Is your portfolio positioned for climate transition?  

Our State of Transition paper assesses current progress on the climate transition from an investor perspective.

The COP28 climate conference witnessed an important symbolic move towards a low-carbon future. Nearly 200 nations pledged to transition "away from fossil fuels," aiming for net-zero emissions by 2050. This marked the first time that countries had specifically mentioned fossil fuels in a climate agreement — a significant moment highlighting the growing political will to solve climate change. However, the key question we often hear from investors is: what is the current state of the climate transition, and how can I implement transition objectives within my investment portfolio?

This paper examines the state of progress made towards the climate transition, focusing on trends in the energy sector and evaluating specific transition themes. On top of this it presents some outputs from Mercer's Analytics for Climate Transition (ACT) assessment, which we use to help clients set climate objectives and align their investment portfolios with the sustainable transition. 

We find that while markets have been volatile in recent years due to geopolitical events, such as the Russian invasion of Ukraine and its implications for energy pricing, the climate transition continues to gather momentum. Acknowledging renewable energy’s recent underperformance relative to fossil fuel, we highlight three key emerging trends:

  1. The improving outlook within the renewables sector,
  2. The falling cost of clean energy technology, and
  3. The growth in the electric vehicles (EV) segment which is creating spillover effects.

On balance, we see evidence that progress towards the climate transition continues in the face of short-term volatility and political uncertainty. Further, our data suggests that despite its many challenges, the momentum that the transition has built to date remains robust. Download the report for further analysis and insights.

Spotlight on three transition trends for investors

Although performance over the next few years will depend on external factors, which are hard to predict — including geopolitical unrest but also policies to support the climate transition (see the section on COP28) — we believe the relative underperformance of the renewables sector versus fossil fuels is temporary. There are already signs that the market conditions responsible for headwinds in the clean energy sector are reversing.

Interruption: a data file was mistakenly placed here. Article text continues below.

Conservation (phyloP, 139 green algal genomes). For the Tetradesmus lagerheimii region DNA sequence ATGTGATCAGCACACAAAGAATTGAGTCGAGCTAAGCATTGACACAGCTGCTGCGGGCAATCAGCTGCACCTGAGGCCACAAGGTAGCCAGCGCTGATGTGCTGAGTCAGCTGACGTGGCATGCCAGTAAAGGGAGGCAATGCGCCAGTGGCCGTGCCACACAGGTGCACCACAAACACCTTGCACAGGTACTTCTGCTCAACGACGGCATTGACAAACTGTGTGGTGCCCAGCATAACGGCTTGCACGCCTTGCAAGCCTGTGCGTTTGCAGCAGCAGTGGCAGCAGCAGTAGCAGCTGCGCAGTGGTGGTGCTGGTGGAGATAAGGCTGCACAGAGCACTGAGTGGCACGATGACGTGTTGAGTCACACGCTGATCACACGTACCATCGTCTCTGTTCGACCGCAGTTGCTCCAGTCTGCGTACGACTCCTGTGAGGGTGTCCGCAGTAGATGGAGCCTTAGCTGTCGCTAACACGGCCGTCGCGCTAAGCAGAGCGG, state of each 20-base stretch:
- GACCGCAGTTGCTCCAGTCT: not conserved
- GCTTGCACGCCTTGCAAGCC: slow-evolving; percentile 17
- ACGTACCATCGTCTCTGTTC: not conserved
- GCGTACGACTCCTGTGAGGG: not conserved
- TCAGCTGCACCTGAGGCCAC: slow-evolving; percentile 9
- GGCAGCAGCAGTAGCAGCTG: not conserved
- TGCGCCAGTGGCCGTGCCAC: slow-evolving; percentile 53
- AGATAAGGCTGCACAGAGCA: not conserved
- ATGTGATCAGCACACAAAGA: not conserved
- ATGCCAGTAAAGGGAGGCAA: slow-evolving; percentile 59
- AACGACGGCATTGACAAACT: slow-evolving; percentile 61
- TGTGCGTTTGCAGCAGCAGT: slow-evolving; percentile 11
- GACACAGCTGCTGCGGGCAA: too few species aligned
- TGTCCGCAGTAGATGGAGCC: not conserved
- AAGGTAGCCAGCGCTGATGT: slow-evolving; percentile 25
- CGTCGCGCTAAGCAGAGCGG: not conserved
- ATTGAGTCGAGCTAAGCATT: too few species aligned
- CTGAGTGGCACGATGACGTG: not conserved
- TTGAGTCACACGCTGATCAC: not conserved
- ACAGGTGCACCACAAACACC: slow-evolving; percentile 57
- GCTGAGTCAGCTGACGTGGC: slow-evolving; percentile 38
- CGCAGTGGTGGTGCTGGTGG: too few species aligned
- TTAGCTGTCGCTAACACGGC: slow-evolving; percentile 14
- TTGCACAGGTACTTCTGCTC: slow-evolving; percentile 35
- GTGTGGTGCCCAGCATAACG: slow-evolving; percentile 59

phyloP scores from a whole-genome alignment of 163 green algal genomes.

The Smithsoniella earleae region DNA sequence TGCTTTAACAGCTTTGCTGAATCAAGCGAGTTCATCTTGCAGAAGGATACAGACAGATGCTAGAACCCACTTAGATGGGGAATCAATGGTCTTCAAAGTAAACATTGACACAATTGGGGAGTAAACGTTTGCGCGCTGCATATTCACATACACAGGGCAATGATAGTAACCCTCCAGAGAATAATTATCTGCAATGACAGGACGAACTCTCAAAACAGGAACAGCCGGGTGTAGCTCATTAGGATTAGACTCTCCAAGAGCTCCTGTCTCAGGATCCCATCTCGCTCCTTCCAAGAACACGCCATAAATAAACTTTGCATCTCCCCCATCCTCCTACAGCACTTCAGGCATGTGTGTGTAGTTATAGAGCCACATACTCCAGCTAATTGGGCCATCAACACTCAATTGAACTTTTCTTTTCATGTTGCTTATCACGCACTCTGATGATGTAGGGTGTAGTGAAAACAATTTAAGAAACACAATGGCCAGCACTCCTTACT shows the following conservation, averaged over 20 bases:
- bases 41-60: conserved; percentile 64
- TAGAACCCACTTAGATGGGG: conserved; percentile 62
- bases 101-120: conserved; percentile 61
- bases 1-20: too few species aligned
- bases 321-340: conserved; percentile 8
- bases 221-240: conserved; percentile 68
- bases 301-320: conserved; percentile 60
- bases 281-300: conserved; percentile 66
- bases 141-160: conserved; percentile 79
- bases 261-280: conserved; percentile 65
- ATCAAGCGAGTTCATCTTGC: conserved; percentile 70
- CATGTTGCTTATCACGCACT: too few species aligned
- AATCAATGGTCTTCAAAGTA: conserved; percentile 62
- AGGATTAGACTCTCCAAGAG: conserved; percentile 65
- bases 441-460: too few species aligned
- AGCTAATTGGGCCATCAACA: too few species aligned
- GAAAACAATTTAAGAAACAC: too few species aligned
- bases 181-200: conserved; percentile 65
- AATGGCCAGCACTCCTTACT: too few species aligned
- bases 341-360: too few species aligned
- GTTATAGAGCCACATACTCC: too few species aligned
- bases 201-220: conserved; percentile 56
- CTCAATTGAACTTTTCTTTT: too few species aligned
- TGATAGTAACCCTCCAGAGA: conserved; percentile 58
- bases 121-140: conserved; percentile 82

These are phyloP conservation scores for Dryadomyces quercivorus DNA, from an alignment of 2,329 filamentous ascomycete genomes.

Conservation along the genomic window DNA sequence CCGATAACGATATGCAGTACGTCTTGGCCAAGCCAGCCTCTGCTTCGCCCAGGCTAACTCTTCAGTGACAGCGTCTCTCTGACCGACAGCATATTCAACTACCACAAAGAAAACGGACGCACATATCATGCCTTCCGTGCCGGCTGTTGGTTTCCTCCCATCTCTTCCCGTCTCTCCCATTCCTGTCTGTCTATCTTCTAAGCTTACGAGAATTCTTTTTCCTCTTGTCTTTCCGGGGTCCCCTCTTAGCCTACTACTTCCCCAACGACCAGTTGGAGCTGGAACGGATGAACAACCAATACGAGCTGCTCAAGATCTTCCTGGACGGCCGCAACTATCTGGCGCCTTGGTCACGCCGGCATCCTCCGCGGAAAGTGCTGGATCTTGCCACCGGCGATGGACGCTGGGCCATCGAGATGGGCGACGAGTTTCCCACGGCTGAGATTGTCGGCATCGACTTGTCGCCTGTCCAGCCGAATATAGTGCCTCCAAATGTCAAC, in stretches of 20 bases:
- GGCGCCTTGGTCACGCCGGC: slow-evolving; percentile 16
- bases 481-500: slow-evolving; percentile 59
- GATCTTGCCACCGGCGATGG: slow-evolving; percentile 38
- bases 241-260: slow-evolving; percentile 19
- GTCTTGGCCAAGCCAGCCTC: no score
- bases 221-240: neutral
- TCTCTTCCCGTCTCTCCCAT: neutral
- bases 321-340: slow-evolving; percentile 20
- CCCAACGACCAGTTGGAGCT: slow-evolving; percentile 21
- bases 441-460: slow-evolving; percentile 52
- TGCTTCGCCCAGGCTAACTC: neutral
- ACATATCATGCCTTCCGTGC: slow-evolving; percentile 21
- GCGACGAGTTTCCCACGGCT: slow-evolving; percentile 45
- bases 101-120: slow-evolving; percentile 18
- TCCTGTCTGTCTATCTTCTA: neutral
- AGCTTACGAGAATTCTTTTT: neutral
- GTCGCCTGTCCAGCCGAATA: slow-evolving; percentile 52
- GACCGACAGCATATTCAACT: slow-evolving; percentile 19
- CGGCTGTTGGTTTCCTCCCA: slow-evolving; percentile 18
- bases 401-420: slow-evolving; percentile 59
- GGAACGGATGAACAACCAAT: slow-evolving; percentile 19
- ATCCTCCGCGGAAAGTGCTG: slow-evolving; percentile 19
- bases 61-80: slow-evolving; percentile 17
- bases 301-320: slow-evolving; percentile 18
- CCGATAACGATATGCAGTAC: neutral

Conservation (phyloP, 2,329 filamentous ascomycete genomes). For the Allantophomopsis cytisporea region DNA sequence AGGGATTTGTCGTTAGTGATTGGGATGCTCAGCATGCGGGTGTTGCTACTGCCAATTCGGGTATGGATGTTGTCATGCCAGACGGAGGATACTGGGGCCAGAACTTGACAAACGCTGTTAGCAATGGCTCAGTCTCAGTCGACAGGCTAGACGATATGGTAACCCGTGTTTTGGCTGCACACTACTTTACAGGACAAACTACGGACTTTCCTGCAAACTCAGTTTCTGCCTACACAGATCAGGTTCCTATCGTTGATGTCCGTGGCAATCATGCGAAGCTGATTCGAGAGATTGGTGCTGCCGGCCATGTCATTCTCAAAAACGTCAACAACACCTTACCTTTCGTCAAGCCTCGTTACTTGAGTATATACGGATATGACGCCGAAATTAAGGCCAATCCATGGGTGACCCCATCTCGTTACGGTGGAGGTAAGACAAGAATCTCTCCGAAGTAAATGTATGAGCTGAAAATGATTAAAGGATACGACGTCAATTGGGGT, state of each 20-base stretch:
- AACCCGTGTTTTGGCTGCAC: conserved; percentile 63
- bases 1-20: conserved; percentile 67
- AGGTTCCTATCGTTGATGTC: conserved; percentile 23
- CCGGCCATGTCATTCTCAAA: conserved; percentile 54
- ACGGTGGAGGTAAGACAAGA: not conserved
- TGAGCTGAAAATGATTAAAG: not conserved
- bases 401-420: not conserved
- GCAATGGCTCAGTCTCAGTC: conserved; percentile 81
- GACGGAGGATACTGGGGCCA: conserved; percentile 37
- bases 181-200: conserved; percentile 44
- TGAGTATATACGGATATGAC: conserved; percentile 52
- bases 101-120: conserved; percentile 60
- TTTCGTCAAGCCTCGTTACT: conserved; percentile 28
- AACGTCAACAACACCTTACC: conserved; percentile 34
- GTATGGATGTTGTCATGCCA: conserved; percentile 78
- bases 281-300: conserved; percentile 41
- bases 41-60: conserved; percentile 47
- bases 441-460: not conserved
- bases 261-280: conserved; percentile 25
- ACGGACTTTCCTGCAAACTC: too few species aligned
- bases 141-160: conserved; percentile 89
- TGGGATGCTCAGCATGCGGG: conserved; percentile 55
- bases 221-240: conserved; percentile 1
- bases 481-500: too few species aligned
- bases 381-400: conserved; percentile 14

The economics of renewable energy look compelling. If the clean energy production cost reductions continue, renewable energy could increasingly dominate the energy mix even without government support as energy producers and consumers switch to cheaper renewable sources. As oil and gas demand is expected to peak this decade, it will become important for the industry to meet the growing expectations of stakeholders, who may anticipate accelerated progress on emissions reductions, investment in renewables and carbon-capture technologies, and management of stranded asset risks.

The growth in EVs could accelerate the sustainable transition with spillover benefits beyond the transport sector. The rapid rise in EVs will require a significant expansion of the capacity of the electricity network, which should benefit not only car owners but also households and businesses.

Significant investment will be needed in electricity storage technologies as well as smart grids, which could help balance supply and demand within the electricity network. Finally, the cost advantages of using renewable energy sources in electricity production should enable the unit costs of electricity to continue to decline. This has the potential to create a virtuous cycle of a more environmentally friendly and affordable energy supply mainly from clean energy sources.

State of Transition

We evaluate climate transition progress from an investor perspective analyzing how markets have adapted to meet the ultimate objective of halting and reversing global temperature increases and increasing action on climate change.
About the author(s)
Lovey Sidhu

Sustainable Investment Specialist, Mercer Global Strategic Research

Andrew Lilley

Head of Sustainable Investment, Continental Europe

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